An Invitation to Visit Australia

Posted by Arlo on Apr 11, 2012 under Postcard Valet, Travel

As I mentioned previously, Oksana and I have decided to spend a year living and working in Australia.  However, we’re trying very hard to replenish some of the savings we burned through traveling around the world, so playing the tourist isn’t something we’re planning to do while we’re in Brisbane.  Though it’d be a shame to live an entire year in Australia and not see anything outside of Brisbane…

So we’re making plans.  Plans which may involve you, especially if you’re one of our friends or family members (or pretty much anyone on our Facebook or Twitter list!)

Although I haven’t really had the opportunity (yet!) to share what happened on our Galapagos trip – the one where we invited friends and family to come along with us – both Oksana and I viewed it as a big success.  We had 5 people join us in Ecuador; a good friend, his cousin (who we’d never met at all), and a family of three I barely knew in passing.  We all hit the streets of Quito, found ourselves a luxury cruise at a reasonable price, flew out to the islands, and spent a week together on a boat.  Afterwards, our friend stayed an extra week with us in Ecuador, where we took him on a day trip into the jungle.  I think it’s safe to say a good time was had by all.

Solo travel has its own rewards, but there’s something immensely satisfying about sharing adventures with other people.  For that reason, I’m not only glad I got to travel the world with my wife, but I’m also thankful that other people joined us, as well.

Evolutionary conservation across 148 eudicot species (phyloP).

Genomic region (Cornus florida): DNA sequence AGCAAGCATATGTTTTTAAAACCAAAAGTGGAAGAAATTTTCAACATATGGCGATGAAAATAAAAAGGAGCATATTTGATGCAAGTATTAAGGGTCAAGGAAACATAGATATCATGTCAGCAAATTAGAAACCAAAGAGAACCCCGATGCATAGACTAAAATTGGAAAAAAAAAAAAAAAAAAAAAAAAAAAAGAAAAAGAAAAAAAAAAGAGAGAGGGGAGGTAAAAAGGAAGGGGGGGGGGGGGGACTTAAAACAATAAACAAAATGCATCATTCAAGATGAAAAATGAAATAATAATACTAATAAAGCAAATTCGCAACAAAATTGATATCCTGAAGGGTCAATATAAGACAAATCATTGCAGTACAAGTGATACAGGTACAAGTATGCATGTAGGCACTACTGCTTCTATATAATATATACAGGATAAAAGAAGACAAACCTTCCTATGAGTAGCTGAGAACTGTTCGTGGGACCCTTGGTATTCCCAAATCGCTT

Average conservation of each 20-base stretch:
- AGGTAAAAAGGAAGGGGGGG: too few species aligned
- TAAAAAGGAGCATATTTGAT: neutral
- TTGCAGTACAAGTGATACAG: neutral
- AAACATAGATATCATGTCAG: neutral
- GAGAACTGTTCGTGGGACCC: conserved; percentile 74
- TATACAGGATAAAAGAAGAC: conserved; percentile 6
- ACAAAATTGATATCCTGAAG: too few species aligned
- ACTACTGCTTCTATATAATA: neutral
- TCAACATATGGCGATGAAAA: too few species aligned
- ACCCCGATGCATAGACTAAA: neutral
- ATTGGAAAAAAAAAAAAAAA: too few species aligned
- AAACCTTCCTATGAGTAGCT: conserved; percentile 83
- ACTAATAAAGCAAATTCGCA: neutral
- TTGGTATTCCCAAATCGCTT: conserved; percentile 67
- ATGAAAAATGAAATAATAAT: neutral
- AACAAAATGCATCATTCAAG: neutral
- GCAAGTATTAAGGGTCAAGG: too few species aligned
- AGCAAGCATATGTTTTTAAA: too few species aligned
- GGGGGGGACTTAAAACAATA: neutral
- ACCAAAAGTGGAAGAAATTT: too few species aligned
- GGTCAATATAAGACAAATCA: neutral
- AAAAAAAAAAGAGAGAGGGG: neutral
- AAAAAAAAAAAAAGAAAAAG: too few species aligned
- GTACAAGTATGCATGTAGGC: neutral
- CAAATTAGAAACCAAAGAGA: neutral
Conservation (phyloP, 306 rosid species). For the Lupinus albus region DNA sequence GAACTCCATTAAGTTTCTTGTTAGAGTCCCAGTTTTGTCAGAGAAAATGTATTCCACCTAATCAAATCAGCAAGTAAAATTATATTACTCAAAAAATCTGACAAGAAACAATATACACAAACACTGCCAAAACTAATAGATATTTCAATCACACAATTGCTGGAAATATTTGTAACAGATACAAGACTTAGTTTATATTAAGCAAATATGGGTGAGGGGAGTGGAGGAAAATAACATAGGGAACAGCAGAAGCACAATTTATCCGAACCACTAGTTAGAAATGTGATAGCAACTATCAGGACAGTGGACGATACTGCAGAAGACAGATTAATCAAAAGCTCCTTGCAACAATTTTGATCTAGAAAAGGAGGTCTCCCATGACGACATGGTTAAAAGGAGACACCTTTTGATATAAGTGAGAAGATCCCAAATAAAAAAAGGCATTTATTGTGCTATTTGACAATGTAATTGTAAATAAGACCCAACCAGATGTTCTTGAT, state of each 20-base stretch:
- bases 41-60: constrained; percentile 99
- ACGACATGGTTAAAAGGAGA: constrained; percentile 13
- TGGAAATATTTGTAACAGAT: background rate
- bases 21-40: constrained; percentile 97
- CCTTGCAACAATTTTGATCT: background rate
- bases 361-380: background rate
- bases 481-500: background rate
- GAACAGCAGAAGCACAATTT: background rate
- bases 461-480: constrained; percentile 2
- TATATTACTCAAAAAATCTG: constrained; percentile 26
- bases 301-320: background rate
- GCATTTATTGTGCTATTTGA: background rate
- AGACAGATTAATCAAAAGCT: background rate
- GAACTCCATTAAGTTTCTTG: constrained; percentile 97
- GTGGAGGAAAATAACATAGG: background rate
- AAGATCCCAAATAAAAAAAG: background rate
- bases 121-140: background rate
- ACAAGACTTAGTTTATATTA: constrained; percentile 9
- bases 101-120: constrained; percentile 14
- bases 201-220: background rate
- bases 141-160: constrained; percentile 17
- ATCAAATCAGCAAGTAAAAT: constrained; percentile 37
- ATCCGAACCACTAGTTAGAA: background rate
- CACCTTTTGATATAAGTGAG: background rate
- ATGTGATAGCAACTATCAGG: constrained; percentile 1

I know that many people consider Australia to be on their “bucket list,” that is, a place they want to visit before they die.  If you’re one of them, why not consider joining us Down Under later this year?

Oksana can’t get away for more than a weekend at a time, at least not while she’s still working.  You’re welcome to come visit us in Brisbane, of course, but if your goal is to go sightseeing around Oz, we won’t be able to travel around ourselves until November.

We have a few things on our must-do list, so we’ve decided that Oksana can’t afford to work right up until the very last day before our visas are set to expire.  She’s thinking about turning in her resignation letter around the first of November.  That’ll give us a month (or two!) to do the tourist thing.

Here’s what we’re thinking:

  • There’s a total solar eclipse passing over the northeastern tip of Queensland on the morning of November 13th.  How cool is that?! I consider it to be a once-in-a-lifetime opportunity that we cannot miss!  Everything else we’re planning will revolve around that.
  • Ever since we first learned to SCUBA dive on the Great Barrier Reef, Oksana and I have looked forward to the day we could do it again.  We plan to at least do a 5-day live-aboard on the near reef, and perhaps do a 7-day on the more spectacular outer reef… if other people are interested and we can find a way to pay for it.
  • Since touring Cairns wouldn’t be new for us, we’re thinking of renting a camper van and driving down the coast, after our dives, just to see something new.  We’ll still have our apartment in Brisbane, so we can either stop there or continue on down to Sydney (or Melbourne?) and fly home from there.

Those are just ideas for now.  Once we get a list of people who might like to join us, we can brainstorm more together.

How much will it cost?

Good question, but a hard one to answer.  Let’s break it down.

Airline tickets from the States look like they might run a hair under $2000, round trip to Cairns.  This is assuming  you’re flying from somewhere in the continental US and not waiting until the last night to make reservations.  If you have some frequent flyer miles saved up, it’s possible you could knock a big chuck off of that price.